Tuesday, March 22, 2016

PURIM, the Festival of Lots

As written in the Book of Esther, it means a "lot.” Purim is the plural form of the word `Pur', and thus means "lots.” The festival is called Purim because of the lots cast by Haman. The word Pur is also related to the Hebrew word `porer,' which means to dismantle, break, destroy, or break into crumbs.


Purim is around the corner. It has few reverberations outside of Synagogues and Hebrew schools in the United States. But when I was growing up in Israel, it was THE HOLIDAY for us kids. Think of it as Halloween for dress-up and merry making, and then take out the ghoulish creepers. Unless you consider the historic back story, which is re-told and re-read in synagogues at that time, and includes the first of many hateful men who set out to kill all the Jews.


When the miserable haters bent on destroying us are part of a people’s reality from time immemorial to today, we don’t need skeletons and zombies to make merry. Besides, this is a story of triumph over adversity. I still remember the end of the story, with its joyous exclamations about Haman being hung from a tall tree along with all his children. I remember NOT being too happy about that, but I got over it with some delicious Hamantaschen (literally, cookies shaped like Haman’s ears) and the promise of competing in Best Costume with a prize to boot.

I did win first prize once, in fifth grade. For the life of me I can’t understand why. I can only assume my “Mad Man in Pajamas” was so pathetic it was a pity-prize.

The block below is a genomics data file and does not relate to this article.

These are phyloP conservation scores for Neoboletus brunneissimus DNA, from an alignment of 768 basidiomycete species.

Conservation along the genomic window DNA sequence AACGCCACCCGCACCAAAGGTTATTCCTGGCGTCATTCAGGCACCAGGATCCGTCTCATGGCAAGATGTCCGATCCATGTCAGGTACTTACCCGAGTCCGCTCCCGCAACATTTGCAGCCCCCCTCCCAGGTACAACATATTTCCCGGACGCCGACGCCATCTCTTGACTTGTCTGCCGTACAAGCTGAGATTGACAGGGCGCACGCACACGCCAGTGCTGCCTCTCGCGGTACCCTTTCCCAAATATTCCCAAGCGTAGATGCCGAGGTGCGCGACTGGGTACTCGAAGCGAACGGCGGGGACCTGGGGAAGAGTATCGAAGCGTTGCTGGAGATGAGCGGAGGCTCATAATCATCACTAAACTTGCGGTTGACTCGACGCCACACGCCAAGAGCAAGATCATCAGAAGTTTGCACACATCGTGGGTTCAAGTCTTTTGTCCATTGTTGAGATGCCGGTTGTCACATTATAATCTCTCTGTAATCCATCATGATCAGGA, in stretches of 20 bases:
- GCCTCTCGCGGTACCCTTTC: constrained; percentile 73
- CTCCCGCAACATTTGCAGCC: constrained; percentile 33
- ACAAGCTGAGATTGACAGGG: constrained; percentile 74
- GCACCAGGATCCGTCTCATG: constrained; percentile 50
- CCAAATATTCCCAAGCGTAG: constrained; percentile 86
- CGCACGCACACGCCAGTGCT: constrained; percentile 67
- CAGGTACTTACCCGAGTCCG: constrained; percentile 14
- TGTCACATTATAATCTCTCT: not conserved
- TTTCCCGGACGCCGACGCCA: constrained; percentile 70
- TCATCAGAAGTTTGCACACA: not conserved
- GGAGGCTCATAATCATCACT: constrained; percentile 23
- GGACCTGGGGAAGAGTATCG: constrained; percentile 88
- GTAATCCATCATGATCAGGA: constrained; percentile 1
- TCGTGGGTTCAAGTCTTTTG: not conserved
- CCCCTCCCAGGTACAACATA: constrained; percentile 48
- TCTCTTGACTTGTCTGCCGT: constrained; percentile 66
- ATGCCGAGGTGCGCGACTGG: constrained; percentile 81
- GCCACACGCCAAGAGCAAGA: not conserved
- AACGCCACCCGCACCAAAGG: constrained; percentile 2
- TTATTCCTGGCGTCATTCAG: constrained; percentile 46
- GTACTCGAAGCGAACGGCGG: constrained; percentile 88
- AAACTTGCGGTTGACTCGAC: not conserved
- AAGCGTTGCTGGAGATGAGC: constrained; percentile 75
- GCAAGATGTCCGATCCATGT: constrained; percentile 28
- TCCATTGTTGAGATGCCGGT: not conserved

While we ate our rectangular filled cookies, the grown-ups were commanded to get so drunk they could not tell the difference between the evil Haman and the pious Mordechai. That’s the same as between the bad and the good, and the injunction to drink was a commandment, not a suggestion, folks.


Add to it that this holiday is named for “lots,” and extend that to the lottery, gambling, and other vices-- and you get one happy party. That it sometimes fell on or near my birthday didn’t hurt.


What can I say? I miss it.


  1. I'm very familiar with the story of Esther, but had never heard details about how the Jewish community celebrates the holiday. Thanks for sharing with us. Wishing you a very happy Purim, my friend.

  2. Thanks for sharing and explaining the holiday!

  3. I love the story of Esther, but didn't know about the ear cookies! LOL. Thank you for sharing the Jewish traditions and wishing you a Happy Purim!!!

  4. This is very interesting, Mirka. Happy Purim and happy birthday to you, dear girl! I'm currently reading a memoir about a New York City girl who goes to Israel and joins the army. I'll be reviewing it this summer as part of her blog tour. It's given me another look at Israel, this country that fascinates me so.

  5. What prize did you win? I thought the Hamantaschen were the shape of Haman's hat. :-) Happy Purim, Mirka!

    1. I got a box of cookies and the right to call myself First Prize Winner for the day...
      Well, in Hebrew it is OZNEI HAMAN, literally "Haman's Ears." You can imagine the joy of us kids thinking the poppy seed filling stood for how dirty his ears were. :D

  6. I can't believe I've never heard of this holiday. Thanks for sharing, Mirka. I love learning new things.

  7. I've always loved the story of Esther. Thanks for highlighting this fun festival! And congrats on being the First Prize Winner for a day. =)

  8. It's so cool hearing these traditions. Thank you and Happy Purim.